Benjamin Dreisler came from Bavaria, and was born there in 1849. He came to the United States in 1881. We don’t really know what he was up to until 1895, when his name appeared as a builder, with an office in Flatbush, on Avenue C and Flatbush Avenue. By 1896, his name starts appearing as an architect in the Real Estate Record and Builder’s Guide, which tracked the building trades in the New York City metropolitan area.
A great deal of Dreisler’s work was in Flatbush. Between 1899 and 1911 he designed sixteen homes in Dean Alvord’s Prospect Park South. His homes also appear in other parts of what we call Victorian Flatbush. In Midwood South alone, he designed 20 frame cottages, all typical of his suburban style, middle class housing work. In a newspaper advertisement, he wrote that he had designed over 400 such cottages across Flatbush, Long Island and New Jersey, all modest and modern suburban homes, reasonable in cost. A group of ten homes in Kensington was described as being for “clerks and other skilled workmen.” (more…)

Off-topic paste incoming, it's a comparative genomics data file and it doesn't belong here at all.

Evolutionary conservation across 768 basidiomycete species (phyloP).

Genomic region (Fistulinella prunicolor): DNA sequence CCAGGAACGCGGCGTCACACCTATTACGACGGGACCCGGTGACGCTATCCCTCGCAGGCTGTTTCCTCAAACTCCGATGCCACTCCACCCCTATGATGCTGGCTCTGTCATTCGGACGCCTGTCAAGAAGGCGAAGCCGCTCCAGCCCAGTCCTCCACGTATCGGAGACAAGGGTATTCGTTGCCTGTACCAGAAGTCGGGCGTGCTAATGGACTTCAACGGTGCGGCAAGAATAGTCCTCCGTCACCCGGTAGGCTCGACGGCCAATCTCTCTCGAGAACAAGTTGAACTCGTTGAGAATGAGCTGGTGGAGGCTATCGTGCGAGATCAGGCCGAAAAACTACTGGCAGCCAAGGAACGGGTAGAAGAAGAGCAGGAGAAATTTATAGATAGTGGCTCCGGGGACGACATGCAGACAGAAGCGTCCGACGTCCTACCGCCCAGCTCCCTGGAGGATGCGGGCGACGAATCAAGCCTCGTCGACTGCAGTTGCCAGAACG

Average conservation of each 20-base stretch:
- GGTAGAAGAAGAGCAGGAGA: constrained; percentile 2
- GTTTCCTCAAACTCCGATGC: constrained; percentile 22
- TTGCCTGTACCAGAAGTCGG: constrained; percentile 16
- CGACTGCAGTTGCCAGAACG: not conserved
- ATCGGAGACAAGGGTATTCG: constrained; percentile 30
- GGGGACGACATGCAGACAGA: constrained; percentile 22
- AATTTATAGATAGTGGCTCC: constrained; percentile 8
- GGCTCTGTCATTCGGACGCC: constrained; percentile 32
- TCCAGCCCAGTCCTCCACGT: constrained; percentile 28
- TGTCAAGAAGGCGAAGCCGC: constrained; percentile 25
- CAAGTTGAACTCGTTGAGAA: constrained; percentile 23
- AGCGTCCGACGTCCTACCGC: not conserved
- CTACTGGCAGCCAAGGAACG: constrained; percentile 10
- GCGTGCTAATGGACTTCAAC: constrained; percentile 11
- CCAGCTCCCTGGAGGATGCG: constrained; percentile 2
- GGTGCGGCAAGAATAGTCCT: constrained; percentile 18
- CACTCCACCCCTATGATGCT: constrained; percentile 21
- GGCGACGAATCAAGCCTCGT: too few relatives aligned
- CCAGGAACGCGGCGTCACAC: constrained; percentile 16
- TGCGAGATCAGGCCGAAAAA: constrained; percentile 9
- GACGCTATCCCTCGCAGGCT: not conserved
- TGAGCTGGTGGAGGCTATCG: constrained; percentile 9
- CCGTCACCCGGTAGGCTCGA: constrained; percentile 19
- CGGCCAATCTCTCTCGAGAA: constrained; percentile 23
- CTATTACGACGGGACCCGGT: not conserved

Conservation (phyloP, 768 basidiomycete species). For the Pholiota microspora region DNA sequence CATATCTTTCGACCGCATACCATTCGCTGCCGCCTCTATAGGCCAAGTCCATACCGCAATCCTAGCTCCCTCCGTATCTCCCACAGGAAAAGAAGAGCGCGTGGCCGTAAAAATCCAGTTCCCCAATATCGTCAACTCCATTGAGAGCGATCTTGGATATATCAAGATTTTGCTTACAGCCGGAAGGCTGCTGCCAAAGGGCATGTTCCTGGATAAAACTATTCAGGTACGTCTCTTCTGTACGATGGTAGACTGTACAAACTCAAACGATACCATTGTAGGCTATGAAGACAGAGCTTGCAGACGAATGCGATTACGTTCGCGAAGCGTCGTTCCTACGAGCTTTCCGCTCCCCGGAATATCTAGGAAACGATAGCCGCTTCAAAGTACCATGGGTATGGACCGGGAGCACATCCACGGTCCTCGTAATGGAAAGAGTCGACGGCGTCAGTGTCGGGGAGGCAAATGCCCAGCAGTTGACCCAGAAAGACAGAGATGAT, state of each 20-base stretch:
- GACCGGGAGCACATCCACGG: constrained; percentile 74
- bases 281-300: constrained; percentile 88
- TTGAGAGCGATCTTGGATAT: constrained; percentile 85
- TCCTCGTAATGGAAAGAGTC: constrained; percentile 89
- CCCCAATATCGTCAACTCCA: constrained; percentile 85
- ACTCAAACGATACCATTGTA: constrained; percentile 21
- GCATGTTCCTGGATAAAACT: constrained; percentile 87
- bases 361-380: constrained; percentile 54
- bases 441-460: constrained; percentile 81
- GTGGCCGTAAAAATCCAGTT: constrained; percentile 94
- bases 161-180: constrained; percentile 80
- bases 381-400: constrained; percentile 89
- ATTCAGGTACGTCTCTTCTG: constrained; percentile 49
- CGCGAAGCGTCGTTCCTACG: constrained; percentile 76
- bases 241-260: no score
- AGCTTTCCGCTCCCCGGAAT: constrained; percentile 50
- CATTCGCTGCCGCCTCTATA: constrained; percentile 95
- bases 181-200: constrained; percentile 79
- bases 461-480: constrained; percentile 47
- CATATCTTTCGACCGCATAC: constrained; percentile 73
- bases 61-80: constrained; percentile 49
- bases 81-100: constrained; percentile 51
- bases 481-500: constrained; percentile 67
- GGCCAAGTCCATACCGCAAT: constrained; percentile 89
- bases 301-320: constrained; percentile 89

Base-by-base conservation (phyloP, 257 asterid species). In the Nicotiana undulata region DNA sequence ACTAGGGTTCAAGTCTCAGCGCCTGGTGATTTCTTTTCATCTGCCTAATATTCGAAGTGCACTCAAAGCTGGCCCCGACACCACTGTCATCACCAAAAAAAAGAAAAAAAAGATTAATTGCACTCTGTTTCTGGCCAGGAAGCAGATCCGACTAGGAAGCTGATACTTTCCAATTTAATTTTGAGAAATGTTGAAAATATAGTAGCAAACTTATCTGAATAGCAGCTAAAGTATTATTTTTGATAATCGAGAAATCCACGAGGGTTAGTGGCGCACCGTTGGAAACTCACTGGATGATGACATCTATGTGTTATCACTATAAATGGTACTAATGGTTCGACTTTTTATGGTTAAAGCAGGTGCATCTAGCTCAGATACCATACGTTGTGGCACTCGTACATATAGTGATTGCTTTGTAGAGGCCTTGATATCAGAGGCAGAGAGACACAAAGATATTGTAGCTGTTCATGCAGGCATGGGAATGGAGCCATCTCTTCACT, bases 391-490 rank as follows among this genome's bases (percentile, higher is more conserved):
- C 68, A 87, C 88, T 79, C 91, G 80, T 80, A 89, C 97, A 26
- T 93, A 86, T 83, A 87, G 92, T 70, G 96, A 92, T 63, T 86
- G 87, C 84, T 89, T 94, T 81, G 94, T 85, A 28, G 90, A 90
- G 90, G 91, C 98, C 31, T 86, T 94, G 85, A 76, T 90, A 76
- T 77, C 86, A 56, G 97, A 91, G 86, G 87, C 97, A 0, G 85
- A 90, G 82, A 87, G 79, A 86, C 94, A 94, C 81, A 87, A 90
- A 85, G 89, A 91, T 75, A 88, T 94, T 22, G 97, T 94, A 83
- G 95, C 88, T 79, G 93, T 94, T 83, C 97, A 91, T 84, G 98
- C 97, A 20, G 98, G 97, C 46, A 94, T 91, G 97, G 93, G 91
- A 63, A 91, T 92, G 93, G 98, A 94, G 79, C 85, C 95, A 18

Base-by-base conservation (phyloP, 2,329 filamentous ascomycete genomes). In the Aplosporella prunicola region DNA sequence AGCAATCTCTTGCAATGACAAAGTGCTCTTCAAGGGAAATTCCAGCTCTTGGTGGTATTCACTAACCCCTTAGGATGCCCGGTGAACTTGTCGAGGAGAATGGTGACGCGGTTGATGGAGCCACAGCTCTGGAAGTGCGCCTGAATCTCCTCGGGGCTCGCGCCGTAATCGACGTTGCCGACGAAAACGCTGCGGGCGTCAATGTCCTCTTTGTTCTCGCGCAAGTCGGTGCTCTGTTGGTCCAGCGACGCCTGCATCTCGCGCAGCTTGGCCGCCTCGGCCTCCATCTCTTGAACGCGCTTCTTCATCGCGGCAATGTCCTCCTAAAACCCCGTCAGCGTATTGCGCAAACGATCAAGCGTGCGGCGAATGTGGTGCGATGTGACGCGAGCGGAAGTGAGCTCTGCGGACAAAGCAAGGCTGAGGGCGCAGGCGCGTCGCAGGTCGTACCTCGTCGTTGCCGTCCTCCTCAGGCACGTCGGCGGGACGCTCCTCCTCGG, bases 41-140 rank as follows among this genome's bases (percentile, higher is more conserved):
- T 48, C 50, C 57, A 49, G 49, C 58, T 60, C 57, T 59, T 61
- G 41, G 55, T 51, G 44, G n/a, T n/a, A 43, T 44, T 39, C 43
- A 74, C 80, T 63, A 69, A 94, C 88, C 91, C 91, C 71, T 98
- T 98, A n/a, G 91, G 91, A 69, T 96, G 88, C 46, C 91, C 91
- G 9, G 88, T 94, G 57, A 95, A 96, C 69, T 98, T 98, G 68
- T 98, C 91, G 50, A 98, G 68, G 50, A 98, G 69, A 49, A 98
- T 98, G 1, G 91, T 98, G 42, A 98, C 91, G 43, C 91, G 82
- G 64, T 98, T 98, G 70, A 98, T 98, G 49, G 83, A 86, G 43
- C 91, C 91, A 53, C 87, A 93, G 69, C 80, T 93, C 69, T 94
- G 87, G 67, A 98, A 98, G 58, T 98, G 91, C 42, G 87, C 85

Inhabitat has renderings for the new addition at the Pieter Claesen Wyckoff House, the city’s oldest structure, now a museum. The plans seem quite different from what we had envisioned when we first wrote about the addition. Strikingly modern, the new space is completely separate from the old house and based on old farm outbuildings on the property. It is strategically placed between the Wyckoff House and the street to shield the 1652 structure from its now-urban surroundings. Designed by nARCHITECTS, the new build will house administrative offices as well as museum activities and displays. The grounds are also due for new landscaping with native plants. Construction will start later this year. GMAP
New York City’s Oldest House Getting a Bright New Addition [Inhabitat]
New Visitors Center Coming to Flatbush’s Wyckoff House [Brownstoner]
Rendering by nARCHITECTS via Inhabitat